Use our handy list to check off each item to make sure you are prepared.

  •  Your workspace: make sure all surfaces are easy clean, including your walls and floors.
    • You don’t need stainless steel benches, but they do need to be a durable, easy clean material that won’t harbour dust or debris in little nooks or crevices (like a deep grain timber).
    • Make sure you have tiles or floorboards that are easy to clean – areas with carpets or rugs in the direct vicinity should be avoided as they can harbour moisture and micro-organisms.
    • Walls with washable paint, tiles or splashbacks are more than sufficient.


  • Your air supply: your product will be exposed to air while it is being made, so you will need to make sure that air is clean!
    • Please avoid open windows or fans while making product and use an air-conditioner that has a clean air filter inside if you need any sort of cooling or heating. The manufacturer of your air conditioner should be able to assist with providing air filters specific to the make of your machine or you may need to install a quality air-conditioner as your productivity and batch sizes increase. Learn more about required air-quality with our Certificate in Cosmetic Quality & Stability or How to manufacture cosmetics workshop series.  


  • Your water supply: a lot of cosmetic products contain water, so you need to make sure that water is good quality!
    • Purchase small packs of demineralised water from a hardware store.
    • This water is ion and microbe free when purchased.
    • Once you open the pack, measure out just the water you need and cap it again fast. Only use clean pipettes to measure out your water each time. This will help maintain its purity while you use it.


  • Your storage area: you’ll have raw materials (ingredients) that you don’t use up each time. Store materials in a dry area when not in use.
    • Until you have a dedicated storage space, you may find clip lock tubs a great way to store materials dry and safe from moisture and the risk of household rodents.
    • As you get working with more and more ingredients, you’ll find out you need more space! This is an exciting time as you build your library of ingredients. Just be aware you may need more space later as your stocks grow.


  • Handling raw materials: the types of ingredients you will be working with do not normally pose any significant safety issues.
    • The only two materials you will be working with that can irritate if left on the skin are your pH buffer solutions. You can use gloves to avoid any contact, or just wash your skin thoroughly straight away if you do happen to have a spill or get some on your skin. It won’t cause any long-term damage if you rinse straight away, and any irritation caused will subside really quickly.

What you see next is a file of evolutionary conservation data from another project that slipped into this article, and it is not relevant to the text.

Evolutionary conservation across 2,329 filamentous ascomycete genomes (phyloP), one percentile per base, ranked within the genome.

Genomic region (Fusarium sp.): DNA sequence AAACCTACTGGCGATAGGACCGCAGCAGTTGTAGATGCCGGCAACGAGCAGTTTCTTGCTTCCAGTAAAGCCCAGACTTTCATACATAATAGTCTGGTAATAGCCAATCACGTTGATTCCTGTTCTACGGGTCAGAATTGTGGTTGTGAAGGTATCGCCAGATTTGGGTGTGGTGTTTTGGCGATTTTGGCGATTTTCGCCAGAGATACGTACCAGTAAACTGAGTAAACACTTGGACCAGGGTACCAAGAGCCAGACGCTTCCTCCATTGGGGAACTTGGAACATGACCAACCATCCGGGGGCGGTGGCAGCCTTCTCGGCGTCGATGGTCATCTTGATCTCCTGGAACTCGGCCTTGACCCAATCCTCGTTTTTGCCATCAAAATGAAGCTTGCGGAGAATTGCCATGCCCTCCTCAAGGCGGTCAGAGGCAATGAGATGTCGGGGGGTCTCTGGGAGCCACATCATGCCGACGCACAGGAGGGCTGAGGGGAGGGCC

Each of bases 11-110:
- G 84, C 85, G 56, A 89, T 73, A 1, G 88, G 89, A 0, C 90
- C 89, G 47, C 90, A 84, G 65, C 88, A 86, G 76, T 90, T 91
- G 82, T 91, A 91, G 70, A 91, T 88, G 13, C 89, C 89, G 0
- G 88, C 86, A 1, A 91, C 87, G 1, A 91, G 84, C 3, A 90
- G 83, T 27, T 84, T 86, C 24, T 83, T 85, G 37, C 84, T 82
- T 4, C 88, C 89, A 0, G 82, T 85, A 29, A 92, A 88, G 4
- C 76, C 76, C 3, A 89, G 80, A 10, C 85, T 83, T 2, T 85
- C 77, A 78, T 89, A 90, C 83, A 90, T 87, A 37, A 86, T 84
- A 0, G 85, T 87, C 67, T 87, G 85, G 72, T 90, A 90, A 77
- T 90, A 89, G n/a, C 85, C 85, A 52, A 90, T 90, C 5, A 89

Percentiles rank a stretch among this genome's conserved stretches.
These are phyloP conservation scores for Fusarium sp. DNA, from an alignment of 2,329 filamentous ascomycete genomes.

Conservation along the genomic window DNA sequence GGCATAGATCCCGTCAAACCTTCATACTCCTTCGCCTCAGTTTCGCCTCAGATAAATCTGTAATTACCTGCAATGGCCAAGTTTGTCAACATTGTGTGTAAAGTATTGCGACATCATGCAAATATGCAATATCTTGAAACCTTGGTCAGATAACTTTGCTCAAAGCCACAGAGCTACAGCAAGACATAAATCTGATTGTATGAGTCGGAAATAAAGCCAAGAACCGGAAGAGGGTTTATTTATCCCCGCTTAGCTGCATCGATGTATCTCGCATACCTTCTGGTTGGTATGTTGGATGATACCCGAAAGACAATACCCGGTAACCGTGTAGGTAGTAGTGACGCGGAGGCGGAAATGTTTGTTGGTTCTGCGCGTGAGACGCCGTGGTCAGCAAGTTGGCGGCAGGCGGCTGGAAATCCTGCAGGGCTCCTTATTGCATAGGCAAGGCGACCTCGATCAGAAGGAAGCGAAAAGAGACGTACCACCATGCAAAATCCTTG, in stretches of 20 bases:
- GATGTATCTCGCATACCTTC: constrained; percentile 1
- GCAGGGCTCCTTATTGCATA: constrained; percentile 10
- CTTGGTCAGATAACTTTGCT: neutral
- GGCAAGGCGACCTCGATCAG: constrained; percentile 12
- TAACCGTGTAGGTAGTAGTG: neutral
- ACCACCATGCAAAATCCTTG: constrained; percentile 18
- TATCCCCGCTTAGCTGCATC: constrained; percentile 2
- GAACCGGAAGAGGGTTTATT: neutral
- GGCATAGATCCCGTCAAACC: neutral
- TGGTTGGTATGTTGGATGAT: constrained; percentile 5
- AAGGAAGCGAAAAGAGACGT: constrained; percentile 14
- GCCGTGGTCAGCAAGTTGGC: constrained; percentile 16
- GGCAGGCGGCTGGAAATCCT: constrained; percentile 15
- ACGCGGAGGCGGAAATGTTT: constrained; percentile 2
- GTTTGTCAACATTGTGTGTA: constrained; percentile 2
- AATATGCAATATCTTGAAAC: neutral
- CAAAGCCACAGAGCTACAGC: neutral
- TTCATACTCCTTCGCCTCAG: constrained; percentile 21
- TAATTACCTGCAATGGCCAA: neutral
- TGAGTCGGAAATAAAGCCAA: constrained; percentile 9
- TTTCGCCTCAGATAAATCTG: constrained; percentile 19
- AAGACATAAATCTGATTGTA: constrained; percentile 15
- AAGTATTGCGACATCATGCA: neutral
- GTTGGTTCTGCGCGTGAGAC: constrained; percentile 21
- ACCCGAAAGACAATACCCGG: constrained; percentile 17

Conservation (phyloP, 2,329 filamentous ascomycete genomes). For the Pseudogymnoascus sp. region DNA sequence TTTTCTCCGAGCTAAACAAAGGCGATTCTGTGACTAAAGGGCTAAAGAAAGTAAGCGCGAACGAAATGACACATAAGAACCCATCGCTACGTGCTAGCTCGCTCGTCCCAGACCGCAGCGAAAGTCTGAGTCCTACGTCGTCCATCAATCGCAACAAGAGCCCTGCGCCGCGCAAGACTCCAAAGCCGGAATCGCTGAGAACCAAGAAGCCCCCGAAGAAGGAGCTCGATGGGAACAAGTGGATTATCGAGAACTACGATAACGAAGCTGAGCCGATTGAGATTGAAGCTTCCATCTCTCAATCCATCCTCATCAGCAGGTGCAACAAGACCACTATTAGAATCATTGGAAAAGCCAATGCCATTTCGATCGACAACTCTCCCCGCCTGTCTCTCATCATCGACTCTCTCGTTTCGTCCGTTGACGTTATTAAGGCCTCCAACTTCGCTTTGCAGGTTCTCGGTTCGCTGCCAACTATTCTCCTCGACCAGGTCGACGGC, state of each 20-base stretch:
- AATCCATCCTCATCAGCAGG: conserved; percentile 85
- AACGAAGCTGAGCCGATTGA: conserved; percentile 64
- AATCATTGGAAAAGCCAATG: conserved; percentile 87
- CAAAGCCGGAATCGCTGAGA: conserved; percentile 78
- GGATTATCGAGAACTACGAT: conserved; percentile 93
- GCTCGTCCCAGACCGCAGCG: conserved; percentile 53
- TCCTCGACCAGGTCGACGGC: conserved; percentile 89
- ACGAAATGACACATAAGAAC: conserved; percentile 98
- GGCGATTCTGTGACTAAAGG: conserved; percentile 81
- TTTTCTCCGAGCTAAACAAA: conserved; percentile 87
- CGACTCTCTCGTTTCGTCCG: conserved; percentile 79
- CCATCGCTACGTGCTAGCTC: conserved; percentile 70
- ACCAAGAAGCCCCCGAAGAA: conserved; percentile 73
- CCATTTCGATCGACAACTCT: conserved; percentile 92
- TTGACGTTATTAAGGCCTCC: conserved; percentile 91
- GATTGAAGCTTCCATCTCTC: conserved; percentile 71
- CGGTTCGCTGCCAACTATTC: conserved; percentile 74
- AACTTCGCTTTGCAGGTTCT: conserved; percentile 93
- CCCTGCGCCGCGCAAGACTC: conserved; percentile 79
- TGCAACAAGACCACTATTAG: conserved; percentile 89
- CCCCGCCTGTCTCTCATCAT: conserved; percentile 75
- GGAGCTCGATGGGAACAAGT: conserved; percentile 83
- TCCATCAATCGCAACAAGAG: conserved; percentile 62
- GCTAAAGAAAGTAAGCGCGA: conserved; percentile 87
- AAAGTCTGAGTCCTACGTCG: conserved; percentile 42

• Using disposable pipettes will also help protect you from ever touching these materials. You will learn how to safely make and handle your pH buffer solutions in Lesson 2 of our Cosmetic Formulation Fundamentals Masterclass series.
    • Use safety glasses to protect your eyes from any splashes – even organic materials can be irritating to the eyes, so safety glasses are recommended to protect from accidental splashes.
    • An apron is ideal to protect your clothing while working.
    • None of the materials you are working with should cause you any sort of respiratory distress. Later when you work with other powders or more advanced materials you may find you need respiratory protection while measuring out and mixing some materials. They don’t cause long term damage, but powders can be irritating if breathed in during measuring and preparation.
    • When you move on to our more professional training programs, you are taught how to read Material Safety Data Sheets (MSDS, also referred to as safety data sheets) to identify any special precautions you may need to take, if they apply.


What about when you want to take your brand BIGGER than just DIY making cosmetics at home?

When your brand starts to grow and you are working regularly in your home-lab environment, you will need to make it a dedicated space separate from your kitchen – especially when you start to make batches of product larger than 5kg to sell commercially or use for product evaluations.

Please make sure you plan for a dedicated space as your brand grows and your Research & Development work becomes a major part of every day, especially when you start making commercial batches to sell publicly.


Happy formulating!